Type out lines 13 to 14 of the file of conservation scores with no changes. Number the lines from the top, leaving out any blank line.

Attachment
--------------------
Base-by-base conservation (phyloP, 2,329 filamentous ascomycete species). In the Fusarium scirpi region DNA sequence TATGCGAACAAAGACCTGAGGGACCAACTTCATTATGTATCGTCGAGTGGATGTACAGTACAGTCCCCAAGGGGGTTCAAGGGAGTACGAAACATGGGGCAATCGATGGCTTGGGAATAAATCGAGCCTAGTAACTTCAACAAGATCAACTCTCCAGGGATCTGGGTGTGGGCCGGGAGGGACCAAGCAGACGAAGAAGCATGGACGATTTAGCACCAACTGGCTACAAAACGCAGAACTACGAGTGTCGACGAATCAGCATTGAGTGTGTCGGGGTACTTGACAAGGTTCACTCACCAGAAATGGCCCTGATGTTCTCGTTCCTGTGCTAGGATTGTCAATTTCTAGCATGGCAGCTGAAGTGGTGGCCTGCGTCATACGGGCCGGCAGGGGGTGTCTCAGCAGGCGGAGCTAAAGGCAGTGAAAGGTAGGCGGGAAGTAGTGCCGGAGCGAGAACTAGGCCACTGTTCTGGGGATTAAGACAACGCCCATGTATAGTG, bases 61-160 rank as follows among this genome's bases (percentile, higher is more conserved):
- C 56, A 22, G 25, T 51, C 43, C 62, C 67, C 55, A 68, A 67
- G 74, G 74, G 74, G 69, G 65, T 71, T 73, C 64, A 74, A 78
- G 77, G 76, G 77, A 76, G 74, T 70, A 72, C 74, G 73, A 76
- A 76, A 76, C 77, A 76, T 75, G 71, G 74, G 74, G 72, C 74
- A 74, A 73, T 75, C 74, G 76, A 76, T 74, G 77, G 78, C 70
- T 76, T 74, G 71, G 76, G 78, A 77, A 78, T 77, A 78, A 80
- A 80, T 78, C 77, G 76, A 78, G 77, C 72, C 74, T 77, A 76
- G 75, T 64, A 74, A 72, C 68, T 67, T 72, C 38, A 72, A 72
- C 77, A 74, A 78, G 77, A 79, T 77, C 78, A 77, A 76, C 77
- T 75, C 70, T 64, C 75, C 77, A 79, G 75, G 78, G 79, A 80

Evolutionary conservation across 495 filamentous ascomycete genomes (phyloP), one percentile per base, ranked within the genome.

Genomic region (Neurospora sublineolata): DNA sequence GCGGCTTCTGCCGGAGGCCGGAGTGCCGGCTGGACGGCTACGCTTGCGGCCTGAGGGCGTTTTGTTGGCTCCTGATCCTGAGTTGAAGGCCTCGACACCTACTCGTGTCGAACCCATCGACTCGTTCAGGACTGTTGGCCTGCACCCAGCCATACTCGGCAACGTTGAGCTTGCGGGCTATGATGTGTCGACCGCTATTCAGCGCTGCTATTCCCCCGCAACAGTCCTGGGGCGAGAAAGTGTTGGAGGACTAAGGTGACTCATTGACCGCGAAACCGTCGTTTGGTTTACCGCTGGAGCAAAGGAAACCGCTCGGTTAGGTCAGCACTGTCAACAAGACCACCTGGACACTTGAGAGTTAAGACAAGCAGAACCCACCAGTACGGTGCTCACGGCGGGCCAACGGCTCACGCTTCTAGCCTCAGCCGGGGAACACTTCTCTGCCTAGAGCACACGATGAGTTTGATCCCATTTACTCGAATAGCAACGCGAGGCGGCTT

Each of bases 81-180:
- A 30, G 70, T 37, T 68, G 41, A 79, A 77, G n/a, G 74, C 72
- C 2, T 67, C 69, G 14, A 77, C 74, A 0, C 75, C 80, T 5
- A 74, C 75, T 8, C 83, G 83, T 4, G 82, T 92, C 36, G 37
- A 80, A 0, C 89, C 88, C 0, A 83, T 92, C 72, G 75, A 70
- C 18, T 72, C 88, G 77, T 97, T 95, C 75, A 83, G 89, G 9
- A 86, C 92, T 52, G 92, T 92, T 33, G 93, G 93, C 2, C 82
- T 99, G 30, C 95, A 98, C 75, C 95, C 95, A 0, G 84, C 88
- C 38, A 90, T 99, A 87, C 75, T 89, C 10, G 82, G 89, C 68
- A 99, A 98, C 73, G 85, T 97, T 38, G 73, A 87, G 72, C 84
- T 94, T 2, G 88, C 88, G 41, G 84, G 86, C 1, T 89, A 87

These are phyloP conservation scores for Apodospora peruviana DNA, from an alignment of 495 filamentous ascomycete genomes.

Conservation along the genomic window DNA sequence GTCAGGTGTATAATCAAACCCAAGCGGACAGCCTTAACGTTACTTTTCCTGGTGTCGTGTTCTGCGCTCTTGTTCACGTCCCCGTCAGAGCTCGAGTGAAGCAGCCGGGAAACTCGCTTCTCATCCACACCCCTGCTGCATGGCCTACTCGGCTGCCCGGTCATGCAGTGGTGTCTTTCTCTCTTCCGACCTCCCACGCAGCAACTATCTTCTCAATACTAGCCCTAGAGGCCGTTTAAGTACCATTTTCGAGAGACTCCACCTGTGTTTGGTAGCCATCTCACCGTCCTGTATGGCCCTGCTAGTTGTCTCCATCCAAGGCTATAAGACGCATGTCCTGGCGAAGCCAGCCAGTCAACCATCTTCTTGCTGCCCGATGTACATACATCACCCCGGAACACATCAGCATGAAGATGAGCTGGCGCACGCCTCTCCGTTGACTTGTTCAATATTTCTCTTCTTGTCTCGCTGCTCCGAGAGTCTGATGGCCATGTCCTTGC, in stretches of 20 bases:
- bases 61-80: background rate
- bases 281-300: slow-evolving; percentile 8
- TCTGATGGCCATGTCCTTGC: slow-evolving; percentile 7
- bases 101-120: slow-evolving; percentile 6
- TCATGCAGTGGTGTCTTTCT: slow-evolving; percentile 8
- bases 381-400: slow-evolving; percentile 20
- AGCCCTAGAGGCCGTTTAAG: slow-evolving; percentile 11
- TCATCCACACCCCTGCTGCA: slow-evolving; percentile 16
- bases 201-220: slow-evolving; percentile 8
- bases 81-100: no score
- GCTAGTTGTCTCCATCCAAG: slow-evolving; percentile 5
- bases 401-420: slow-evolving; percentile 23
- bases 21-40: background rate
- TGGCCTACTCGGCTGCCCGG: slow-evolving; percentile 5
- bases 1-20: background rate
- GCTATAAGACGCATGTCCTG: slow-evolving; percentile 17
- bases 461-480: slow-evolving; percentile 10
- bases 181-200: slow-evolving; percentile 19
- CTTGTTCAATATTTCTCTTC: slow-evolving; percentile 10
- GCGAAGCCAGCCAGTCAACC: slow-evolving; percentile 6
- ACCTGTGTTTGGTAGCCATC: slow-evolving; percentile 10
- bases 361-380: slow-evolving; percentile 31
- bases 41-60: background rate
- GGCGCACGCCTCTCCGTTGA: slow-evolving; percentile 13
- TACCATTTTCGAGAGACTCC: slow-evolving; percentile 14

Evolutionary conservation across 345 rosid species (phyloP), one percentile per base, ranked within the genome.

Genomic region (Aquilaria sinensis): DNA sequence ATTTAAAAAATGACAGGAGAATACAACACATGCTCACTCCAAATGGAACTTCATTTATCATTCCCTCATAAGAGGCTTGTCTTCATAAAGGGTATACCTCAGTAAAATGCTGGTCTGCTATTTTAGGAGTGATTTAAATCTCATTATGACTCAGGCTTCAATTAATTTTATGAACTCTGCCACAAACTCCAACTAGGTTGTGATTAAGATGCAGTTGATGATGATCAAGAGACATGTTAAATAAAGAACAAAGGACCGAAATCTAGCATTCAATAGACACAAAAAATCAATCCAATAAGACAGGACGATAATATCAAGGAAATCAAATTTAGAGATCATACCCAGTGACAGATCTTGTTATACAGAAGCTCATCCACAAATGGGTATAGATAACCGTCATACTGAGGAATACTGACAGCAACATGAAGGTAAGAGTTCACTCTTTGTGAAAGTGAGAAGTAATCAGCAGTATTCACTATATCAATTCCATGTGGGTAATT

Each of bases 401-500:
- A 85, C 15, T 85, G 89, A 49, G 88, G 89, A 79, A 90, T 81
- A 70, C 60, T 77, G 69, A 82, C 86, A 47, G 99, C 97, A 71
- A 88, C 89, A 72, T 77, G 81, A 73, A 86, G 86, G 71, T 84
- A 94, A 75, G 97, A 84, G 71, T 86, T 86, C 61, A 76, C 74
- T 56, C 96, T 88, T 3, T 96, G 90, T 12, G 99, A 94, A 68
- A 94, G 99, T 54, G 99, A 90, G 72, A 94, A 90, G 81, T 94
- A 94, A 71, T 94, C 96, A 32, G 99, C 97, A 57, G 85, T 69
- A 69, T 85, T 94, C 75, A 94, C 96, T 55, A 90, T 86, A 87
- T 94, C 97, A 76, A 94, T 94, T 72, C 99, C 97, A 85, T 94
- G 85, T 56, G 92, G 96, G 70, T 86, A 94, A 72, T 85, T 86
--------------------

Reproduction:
Genomic region (Neurospora sublineolata): DNA sequence GCGGCTTCTGCCGGAGGCCGGAGTGCCGGCTGGACGGCTACGCTTGCGGCCTGAGGGCGTTTTGTTGGCTCCTGATCCTGAGTTGAAGGCCTCGACACCTACTCGTGTCGAACCCATCGACTCGTTCAGGACTGTTGGCCTGCACCCAGCCATACTCGGCAACGTTGAGCTTGCGGGCTATGATGTGTCGACCGCTATTCAGCGCTGCTATTCCCCCGCAACAGTCCTGGGGCGAGAAAGTGTTGGAGGACTAAGGTGACTCATTGACCGCGAAACCGTCGTTTGGTTTACCGCTGGAGCAAAGGAAACCGCTCGGTTAGGTCAGCACTGTCAACAAGACCACCTGGACACTTGAGAGTTAAGACAAGCAGAACCCACCAGTACGGTGCTCACGGCGGGCCAACGGCTCACGCTTCTAGCCTCAGCCGGGGAACACTTCTCTGCCTAGAGCACACGATGAGTTTGATCCCATTTACTCGAATAGCAACGCGAGGCGGCTT

Each of bases 81-180: